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The Key to Hiring Great Salespeople

Recruiting salespeople is a critical task. 

Assessing a candidate's ability to find and connect with new business can be difficult, so it is tempting to reduce risk by narrowing the scope of the search for new talent.

As a result, most organizations look for direct competitor candidates based only on their resumes, to ensure that they get the right talent that can hit the ground running.

To illustrate the above, two real-life examples come to mind:

A headhunter once shared, "I want to present candidates while my clients want resumes." He wanted companies to understand that candidates are more than just the years of experience and job titles they've held, but he felt like many of the clients he worked with saw a CV with two legs rather than a person. 

I then met a candidate who told me that despite positive interviews, he was not hired because there was still doubt about his qualifications at the end of the process. Even though he felt he was a great team fit and had the right skill set to do the job, the hiring manager ultimately decided that because he hadn't worked at a similar company, he didn't know the business well enough. It is worth noting that the company in question was the market leader with only one direct competitor.

Why Organizations Hire Employees from the Competition

Many companies believe that newly hired talent knows the industry and has proven experience in a similar portfolio. So, they are ready to hit the ground running and might even bring some customers with them. But, It's not that simple: consider the hidden costs!

Recruiting top talent is not an exact science. Every company is different; even if it's a small company, expect a ramp-up time before a new hire is fully operational. Just because the new employee has proven themself in a different environment (structure and culture, business practices); past performance is no guarantee of success. Sales success means a strong match between the person, the company, and the market; thus, finding a good fit is anything but a sure thing.

Interviewing a candidate who knows your industry inside and out can give a false sense of confidence; don't forget what matters most: the candidate's potential!

The Argument for Hiring Out-of-the-Box Talent

Fresh(er) minds can bring numerous benefits.

Broaden the recruiting source, and think outside the box when describing new profiles.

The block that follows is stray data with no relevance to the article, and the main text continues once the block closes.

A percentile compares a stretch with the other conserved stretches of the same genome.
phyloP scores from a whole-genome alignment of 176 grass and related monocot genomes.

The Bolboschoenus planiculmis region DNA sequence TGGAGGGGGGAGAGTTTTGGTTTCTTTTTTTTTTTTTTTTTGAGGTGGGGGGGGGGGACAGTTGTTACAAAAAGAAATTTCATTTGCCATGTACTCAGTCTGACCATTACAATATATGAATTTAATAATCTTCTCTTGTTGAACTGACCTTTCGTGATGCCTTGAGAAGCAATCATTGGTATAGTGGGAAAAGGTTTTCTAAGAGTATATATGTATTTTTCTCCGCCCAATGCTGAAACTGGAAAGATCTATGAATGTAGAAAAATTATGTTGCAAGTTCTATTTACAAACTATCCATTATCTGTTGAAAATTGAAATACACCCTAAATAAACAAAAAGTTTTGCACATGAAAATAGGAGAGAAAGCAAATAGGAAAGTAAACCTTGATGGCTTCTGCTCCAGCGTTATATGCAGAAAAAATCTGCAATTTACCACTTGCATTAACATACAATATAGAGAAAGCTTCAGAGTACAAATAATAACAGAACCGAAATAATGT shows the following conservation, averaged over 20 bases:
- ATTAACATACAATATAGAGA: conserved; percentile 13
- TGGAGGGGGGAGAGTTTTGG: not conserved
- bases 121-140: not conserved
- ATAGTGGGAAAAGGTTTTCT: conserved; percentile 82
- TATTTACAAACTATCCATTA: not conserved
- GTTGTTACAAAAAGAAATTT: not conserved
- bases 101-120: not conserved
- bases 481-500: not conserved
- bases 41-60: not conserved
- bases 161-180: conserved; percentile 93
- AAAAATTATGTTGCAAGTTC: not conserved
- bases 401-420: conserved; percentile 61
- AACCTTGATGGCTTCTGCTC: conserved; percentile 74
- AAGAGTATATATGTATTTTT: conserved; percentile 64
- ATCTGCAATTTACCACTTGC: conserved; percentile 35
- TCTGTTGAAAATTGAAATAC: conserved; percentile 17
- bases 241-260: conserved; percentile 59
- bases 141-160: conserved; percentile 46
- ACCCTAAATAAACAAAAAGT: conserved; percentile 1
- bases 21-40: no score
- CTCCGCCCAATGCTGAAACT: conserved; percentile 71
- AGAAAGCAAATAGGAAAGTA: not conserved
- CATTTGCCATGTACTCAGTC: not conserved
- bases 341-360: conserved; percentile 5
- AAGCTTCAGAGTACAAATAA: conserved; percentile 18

Fresh minds with transferable skills will challenge the status quo; they bring novel ideas, updated contacts, and a new ecosystem.

The highest ROI is achieved when new hires come from a more mature industry that has already experienced and solved the challenges you currently face. Recruiting talent from the industries you want to resemble will accelerate your transformation.

No pain, no gain: you must invest if you want to reap the rewards!

However, I have met numerous companies that have said, "we tried recruiting outside our industry, but it didn't work."

Unfortunately, this statement is not clear enough. It does not explain why it was so difficult.

Answers to these questions need to be provided: 

  • What efforts were made to integrate new talent? 
  • Was sufficient time allowed for success? 
  • Was there some kind of structured knowledge transfer?

I often tell these companies to be prepared to invest in the recruitment process. Targeting, becoming visible to, and attracting this talent is a necessary but significant investment.

Once they are on board, retaining new talent requires efforts to integrate and assimilate to different workplace cultures. Lazy, non-comprehensive onboarding programs and talent management practices can quickly reveal their limitations.

The Key Takeaway 

Companies need to reinvent their business practices in an ever-changing business climate, and cloning doesn't help. When recruiting new talent, companies should take a more innovative, bold approach to achieve this goal.

To significantly expand the pool of candidates, focus first on individual potential.

Never forget to weigh the "learning ability" (your industry and portfolio) against the "learning inability" (the candidate's potential, drive and approach).

Then you can identify similarities in terms of the complexity of the sales cycle, the number of customer contacts, and the type of industries.

Finally, keep in mind that recruiting is just the beginning.

Once the new talent is recruited, companies need to set the stage for success. This is a necessary step if they want to take advantage of further expanding their recruitment boundaries. For more content like this, please visit my blog.

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